The policy of limiting losses in stock market is similar to paying insurance premiums. You reduce your risk to exactly the amount you are willing to take. Granted, many times the stock you sell will immediately turn around and go up. You will probably get very agitated and think you made the wrong decision if that does happen.
Let’s say you bought insurance on your car last year and didn’t have an accident. Does that mean you wasted your money? Are you going to buy the same insurance this year? Of course you are! You buy insurance just in case – to protect you from the remote possibility of a serious loss.
It is the same for the winning investor who cuts losses quickly and closely; he/she wants to protect against the possible chance of a larger potentially devastating loss from which it may not be possible to recover. Some people have even damaged their health agonizing over declining stocks they were holding. In this situation, it is best to sell and stop worrying.
If a person bought XYZ stock last year at Rs 400 and it drops to Rs 300, he/she may think to buy it more and average the price down. Now, when it drops to Rs 200, he/she may add again. And finally, when it drops to Rs 75, that person might be out of market after incurring huge loss. So, never argue with the market.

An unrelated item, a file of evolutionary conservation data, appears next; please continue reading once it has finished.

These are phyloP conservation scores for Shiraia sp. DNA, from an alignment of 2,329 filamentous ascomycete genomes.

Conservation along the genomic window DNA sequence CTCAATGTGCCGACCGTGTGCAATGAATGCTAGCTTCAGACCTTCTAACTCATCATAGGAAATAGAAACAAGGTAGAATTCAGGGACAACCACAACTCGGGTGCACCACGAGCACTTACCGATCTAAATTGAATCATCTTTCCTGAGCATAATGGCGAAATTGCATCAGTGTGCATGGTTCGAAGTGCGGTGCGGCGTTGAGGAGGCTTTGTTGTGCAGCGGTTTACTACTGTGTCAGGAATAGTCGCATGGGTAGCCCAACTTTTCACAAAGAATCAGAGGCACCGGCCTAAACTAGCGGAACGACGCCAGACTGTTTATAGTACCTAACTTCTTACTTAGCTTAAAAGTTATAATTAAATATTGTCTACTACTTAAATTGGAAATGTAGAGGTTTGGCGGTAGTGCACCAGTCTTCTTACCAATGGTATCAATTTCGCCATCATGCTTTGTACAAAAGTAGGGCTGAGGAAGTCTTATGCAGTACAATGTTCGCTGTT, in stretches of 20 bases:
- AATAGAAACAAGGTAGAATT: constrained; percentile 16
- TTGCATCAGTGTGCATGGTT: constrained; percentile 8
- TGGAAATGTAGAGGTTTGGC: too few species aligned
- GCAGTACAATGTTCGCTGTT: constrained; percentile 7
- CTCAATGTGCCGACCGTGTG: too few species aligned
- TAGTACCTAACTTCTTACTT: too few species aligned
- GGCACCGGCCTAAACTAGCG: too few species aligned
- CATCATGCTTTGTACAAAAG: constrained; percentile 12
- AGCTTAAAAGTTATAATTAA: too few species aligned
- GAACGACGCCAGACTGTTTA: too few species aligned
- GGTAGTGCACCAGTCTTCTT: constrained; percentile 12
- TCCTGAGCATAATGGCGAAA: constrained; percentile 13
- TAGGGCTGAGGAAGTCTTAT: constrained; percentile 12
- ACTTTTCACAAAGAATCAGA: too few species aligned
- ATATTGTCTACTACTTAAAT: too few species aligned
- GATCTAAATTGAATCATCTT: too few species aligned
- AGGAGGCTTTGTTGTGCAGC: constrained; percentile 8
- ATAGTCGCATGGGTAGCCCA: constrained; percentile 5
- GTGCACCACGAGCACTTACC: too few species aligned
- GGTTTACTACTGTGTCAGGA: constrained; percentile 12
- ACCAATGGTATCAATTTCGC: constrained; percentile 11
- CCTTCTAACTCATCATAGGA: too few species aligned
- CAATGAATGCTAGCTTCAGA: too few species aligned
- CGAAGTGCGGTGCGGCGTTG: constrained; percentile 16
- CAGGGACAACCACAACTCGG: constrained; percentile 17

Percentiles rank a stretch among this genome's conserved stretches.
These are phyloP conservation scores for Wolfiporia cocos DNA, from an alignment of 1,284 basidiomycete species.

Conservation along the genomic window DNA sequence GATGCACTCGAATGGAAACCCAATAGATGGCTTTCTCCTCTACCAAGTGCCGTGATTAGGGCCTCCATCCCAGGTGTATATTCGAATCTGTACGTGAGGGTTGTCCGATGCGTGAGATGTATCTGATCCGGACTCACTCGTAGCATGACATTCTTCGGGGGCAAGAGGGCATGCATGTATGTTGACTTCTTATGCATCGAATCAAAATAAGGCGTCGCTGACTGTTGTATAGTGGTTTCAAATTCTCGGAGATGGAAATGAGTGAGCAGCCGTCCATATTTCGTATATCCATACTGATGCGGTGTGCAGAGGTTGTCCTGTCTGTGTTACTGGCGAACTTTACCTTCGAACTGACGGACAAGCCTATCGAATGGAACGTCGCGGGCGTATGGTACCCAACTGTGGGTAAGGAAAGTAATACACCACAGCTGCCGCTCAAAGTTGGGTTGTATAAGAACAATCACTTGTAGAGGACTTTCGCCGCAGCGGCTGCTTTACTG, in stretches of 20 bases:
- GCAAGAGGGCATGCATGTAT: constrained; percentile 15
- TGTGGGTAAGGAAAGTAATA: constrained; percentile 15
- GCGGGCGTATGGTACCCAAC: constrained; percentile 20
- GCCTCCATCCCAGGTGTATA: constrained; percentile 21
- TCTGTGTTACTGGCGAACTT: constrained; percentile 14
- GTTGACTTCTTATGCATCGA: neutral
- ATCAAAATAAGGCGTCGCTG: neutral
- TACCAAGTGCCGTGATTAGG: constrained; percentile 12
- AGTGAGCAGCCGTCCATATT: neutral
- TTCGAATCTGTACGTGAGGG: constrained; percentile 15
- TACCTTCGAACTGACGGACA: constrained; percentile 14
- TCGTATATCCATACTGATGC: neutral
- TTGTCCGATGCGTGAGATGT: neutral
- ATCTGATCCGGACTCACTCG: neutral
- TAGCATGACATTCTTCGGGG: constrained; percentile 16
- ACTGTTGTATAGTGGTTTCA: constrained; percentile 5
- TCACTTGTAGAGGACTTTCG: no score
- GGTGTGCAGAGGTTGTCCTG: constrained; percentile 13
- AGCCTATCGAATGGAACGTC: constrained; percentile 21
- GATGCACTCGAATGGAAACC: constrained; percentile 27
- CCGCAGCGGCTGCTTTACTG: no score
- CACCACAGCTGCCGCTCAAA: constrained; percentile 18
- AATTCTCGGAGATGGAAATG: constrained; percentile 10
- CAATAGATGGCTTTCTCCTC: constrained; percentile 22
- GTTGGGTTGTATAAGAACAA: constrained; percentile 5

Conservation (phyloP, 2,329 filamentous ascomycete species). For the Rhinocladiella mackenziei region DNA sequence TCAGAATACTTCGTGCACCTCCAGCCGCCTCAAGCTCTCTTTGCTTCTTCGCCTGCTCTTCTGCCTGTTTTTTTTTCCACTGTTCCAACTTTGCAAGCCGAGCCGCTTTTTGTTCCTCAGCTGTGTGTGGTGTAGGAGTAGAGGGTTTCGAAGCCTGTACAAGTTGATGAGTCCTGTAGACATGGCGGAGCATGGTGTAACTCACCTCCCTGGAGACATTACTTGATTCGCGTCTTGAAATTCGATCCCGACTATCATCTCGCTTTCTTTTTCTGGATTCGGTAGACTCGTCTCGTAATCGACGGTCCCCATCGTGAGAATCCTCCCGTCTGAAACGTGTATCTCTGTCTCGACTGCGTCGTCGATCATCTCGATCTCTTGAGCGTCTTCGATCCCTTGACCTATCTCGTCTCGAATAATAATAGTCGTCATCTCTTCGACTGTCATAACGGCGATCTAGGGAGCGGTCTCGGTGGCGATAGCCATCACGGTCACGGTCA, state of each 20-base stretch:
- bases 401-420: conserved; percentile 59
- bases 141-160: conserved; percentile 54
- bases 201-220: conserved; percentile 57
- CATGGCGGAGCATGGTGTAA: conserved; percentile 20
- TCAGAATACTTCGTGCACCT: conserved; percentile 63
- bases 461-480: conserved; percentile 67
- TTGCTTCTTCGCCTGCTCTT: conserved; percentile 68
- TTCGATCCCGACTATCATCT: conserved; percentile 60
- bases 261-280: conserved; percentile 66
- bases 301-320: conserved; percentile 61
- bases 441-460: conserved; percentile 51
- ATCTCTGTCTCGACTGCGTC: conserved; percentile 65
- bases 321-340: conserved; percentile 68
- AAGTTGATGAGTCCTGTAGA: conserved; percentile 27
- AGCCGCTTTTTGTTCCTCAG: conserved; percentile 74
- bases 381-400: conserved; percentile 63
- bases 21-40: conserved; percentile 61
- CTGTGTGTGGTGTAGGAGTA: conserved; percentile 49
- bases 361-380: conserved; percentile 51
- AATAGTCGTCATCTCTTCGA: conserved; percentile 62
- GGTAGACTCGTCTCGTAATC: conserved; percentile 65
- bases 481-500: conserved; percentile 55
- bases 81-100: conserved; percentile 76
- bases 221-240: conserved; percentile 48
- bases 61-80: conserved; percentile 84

“When you make a mistake in the stock market, the only sound thing to do is correct it. Don’t fight it. – William J. O’Neil
Small losses are cheap insurance and the only kind of protection you can buy on your investments. Even if a number of the stocks move up after you sell, which many of them surely will, you have accomplished your critical objective of keeping all your losses small. And you still have your money to try again for a winner in another stock.
What do you think? Please email us any questions or comments.
Disclaimer: Information contained herein is not and should not be construed as an offer, solicitation, or recommendation to buy or sell securities. It is for educational purposes only.
Performance computations reflect a time-weighted rate of return and includes a brokerage of 0.5%. All holdings are rebalanced to equal rupee amounts daily. Dividends are not considered in computations. Percent gains and losses are calculated for all issues that remain on the “Current Holdings” at the end of the day. For stocks that were added to “Current Holdings”, the basis used to calculate the percent change is the price noted when the issue appeared as a “Current Holdings” in MarketSmith India. For stocks that were removed, the selling price used to calculate the percent is the price note d when the issue appeared as “Removed” in the MarketSmith India. For more information, see our Legal disclosures here.